Mark #1 of a Healthy Church: Expositional Preaching

God's Word is the word we need to hear today. We live in a strange day, when even Christians who claim to be born again and churches that claim to be evangelical ignore God's Word.
-Mark Dever, Nine Marks of a Healthy Church (p. 54)

As my husband and I began looking for a new church home, our top priority was to find a church that stood firm on the Word of God. Programs and a friendly congregation were secondary; we knew that if the man in the pulpit accurately preached the Word of God, everything else would fall into place. We wanted to find a church that believes in expositional preaching.

Why expositional preaching rather than topical?

An expositional sermon is focused upon the Word, whereas - as you might have guessed - a topical sermon is centered upon the topic itself.  A topical sermon might be replete with Scripture, but there is an inherent danger of misunderstanding and misapplying Scripture if a verse or a passage is taken out of its context merely to support the preacher's sermon.  I have found that topical preaching encourages me to place myself in the passage, to make the Word of God about me and my problems. My friend Persis has written about why this practice is unwise and reckless.

Expositional preaching, on the other hand, doesn't pull Scripture out of context; it assumes that there is value in each word of the Bible. A preacher committed to preaching expositionally will grow along with his congregation because he doesn't skip over hard-to-tackle passages.  He studies the Scripture to find its point rather than to make his own. Our new pastor told us that when he was preaching through Ezra and Nehemiah several months ago (before we began visiting), several members asked if he was going to actually read through the lists of names each time they appeared. He told them that if something appears in Scripture, it's there for a reason; he was absolutely going to read through the lists to help his congregation understand the importance of its inclusion. How that warmed our hearts!

Expositional preaching is predicated upon the belief that the congregation should hear the Word of God in its entirety and is capable of understanding it.

...from the seventh century to the twelfth century there was a movement that said that ordinary people could not understand preaching, so the best way to communicate with them was by statues, stained-glass windows and pictures. But, as the Reformers discovered, it failed. '(I)t produced people who knew the gospel stories, but did not know the gospel; people who knew what had happened, but who did not know the meaning of it.'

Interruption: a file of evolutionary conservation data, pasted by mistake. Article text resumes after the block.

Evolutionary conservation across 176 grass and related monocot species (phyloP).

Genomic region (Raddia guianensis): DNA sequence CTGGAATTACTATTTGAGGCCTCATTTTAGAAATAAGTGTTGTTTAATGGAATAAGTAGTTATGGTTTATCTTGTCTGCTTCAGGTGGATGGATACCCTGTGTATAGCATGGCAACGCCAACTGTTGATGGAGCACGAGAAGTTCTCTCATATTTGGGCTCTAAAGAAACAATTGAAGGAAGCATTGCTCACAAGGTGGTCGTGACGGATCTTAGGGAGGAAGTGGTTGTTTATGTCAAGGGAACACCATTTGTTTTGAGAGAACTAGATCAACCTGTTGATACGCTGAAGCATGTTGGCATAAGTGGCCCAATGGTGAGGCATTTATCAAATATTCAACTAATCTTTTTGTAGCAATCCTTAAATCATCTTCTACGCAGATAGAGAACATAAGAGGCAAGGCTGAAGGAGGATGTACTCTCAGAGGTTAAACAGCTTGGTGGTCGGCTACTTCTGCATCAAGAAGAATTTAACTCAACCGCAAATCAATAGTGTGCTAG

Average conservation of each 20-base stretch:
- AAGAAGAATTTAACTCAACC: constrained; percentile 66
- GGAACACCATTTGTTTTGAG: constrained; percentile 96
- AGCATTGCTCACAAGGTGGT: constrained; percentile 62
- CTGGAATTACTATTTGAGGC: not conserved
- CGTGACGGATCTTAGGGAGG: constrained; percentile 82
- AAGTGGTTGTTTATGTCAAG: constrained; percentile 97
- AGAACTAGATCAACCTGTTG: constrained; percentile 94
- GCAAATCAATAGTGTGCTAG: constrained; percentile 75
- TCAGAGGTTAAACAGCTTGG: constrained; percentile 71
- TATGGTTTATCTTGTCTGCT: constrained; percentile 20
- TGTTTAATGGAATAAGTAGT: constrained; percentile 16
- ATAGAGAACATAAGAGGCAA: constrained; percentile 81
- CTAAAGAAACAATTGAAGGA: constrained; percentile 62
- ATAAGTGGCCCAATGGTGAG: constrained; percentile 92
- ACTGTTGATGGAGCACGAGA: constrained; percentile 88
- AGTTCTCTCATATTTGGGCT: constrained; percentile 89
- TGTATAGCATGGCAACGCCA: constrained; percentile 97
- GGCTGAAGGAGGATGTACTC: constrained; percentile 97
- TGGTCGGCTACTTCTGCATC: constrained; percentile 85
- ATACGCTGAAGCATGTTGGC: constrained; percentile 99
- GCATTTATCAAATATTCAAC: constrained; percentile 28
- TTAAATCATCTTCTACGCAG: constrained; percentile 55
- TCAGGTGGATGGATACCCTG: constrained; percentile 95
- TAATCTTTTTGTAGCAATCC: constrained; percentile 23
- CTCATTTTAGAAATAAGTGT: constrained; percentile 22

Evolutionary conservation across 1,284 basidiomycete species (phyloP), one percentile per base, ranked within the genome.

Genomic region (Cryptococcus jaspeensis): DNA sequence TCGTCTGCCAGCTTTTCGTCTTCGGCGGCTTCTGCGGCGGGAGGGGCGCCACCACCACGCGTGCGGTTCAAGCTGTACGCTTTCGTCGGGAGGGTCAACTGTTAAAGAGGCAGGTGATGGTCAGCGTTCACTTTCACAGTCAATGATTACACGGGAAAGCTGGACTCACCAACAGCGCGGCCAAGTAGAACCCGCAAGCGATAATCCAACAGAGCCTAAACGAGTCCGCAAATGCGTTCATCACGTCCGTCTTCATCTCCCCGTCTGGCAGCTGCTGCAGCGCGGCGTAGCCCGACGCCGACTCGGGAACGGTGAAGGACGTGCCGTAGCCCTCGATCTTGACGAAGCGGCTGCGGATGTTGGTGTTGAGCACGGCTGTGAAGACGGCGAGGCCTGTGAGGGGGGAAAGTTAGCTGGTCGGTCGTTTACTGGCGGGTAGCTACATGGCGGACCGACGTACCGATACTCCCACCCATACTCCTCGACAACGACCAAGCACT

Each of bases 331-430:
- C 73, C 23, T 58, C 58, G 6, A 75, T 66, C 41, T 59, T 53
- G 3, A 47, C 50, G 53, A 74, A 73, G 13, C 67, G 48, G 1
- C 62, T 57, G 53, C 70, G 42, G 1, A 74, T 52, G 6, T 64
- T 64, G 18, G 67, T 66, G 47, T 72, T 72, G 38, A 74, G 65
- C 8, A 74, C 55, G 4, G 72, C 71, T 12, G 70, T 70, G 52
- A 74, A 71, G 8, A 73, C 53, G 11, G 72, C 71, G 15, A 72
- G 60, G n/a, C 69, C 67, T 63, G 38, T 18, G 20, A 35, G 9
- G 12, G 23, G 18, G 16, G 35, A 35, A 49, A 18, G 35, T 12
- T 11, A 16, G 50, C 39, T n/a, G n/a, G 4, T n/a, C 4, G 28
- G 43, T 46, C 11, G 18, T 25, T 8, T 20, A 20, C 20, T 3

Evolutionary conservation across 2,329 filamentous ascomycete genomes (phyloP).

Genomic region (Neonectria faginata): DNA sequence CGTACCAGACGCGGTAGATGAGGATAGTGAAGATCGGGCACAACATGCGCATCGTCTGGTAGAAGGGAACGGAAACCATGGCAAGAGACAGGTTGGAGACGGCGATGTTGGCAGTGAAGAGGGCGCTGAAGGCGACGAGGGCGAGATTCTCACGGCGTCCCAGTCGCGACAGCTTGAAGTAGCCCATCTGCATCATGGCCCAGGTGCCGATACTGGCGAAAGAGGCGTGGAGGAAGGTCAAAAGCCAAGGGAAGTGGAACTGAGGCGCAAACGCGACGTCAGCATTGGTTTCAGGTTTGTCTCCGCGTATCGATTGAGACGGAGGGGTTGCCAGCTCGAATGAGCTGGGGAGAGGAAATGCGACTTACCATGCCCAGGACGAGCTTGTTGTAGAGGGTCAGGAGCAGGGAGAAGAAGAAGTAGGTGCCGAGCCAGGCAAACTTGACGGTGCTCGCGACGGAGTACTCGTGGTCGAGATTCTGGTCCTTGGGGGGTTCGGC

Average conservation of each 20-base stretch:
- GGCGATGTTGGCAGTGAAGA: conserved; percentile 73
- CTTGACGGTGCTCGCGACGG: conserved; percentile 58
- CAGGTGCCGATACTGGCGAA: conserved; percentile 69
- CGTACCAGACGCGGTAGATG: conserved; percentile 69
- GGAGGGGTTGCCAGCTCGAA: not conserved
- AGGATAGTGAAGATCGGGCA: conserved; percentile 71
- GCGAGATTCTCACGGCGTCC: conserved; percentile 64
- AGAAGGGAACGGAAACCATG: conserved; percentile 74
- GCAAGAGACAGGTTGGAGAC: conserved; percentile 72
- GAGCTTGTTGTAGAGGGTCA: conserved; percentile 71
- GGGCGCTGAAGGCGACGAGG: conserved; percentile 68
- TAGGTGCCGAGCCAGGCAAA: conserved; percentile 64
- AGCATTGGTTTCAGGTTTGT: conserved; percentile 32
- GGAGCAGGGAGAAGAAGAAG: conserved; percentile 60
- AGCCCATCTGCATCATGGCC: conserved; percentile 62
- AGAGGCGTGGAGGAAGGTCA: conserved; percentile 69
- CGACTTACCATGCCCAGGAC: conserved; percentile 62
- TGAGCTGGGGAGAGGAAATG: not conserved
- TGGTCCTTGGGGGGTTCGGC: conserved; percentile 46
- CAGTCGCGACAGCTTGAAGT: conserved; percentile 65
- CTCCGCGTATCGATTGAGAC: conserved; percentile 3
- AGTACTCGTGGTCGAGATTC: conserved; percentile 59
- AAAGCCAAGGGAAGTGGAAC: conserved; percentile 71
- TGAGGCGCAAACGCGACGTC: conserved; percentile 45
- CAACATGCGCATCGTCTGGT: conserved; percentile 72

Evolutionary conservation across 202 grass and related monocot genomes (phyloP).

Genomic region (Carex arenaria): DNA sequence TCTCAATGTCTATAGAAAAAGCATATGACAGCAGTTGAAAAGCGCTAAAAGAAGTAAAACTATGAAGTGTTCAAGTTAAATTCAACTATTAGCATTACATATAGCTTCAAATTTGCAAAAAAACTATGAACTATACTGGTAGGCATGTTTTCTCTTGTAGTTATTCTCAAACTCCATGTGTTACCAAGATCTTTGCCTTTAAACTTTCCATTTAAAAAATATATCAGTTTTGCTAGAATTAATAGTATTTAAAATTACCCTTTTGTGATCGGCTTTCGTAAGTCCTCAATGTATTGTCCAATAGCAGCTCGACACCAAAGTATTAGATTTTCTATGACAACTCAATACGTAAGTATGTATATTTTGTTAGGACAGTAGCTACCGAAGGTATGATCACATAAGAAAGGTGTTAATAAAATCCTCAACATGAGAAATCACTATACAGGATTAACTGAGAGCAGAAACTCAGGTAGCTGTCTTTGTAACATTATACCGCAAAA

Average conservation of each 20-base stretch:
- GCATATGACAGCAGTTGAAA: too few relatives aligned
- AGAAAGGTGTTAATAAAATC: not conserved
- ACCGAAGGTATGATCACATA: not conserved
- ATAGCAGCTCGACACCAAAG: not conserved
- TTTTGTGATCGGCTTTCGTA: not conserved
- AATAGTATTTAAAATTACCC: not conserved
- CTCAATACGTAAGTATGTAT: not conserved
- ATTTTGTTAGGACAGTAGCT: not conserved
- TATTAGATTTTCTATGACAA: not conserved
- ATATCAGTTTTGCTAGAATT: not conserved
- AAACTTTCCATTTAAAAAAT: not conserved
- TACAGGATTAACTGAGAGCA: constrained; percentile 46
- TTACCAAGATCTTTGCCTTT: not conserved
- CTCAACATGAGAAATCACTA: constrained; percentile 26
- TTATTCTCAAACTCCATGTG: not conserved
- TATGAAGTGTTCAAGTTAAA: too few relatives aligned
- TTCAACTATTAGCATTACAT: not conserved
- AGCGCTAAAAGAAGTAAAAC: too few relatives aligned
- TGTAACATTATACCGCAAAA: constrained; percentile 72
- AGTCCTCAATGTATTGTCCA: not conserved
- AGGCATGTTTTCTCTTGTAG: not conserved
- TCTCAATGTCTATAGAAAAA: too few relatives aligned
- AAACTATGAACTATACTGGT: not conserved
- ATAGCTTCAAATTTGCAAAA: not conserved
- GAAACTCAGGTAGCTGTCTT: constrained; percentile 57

-Christopher Ash, The Priority of Preaching (p. 29)

Topical preaching runs this risk.To quote Dever,
A preacher should have his mind increasingly shaped by Scripture. He shouldn't just use Scripture as an excuse for what he already knows he wants to say. When that happens, when someone regularly preaches in a way that is not expositional, the sermons tend to be only on the topics that interest the preacher. The result is that the preacher and the congregation only hear in Scripture what they already thought when they came to the text. There's nothing new being added to their understanding. They're not continuing to be challenged by the Bible. (p. 41)

Preachers and congregations with a steady diet of topical preaching may unwittingly limit themselves to certain stories that seem easy to understand, and never fully grasp the overarching themes of Scripture and the place each story has within those themes. Worst of all, they might never gain a true understanding of God or the gospel.

Expositional preaching is the first mark of a healthy church; the one that all others spring from. We knew that finding a church that preaches the whole counsel of God was vitally important. By the Lord's grace and goodness, that's exactly what we have found.


This summer, I'm blogging through Nine Marks of a Healthy Church. Find out why here.

Comments

  1. Expositional preaching determines the topics, and when we go through a book expositionally, eventually all of the topics are covered.

    Looking forward to this series, Melissa!

    ReplyDelete
    Replies
    1. Kim, I hadn't thought of it that way. Thanks for that insight!

      Delete
  2. Expository preaching is the norm for our church, but we occasionally have a short topical series. However, Pastor Ryan makes a point of giving a thorough scriptural foundation to the topic to avoid cherry picking verses.

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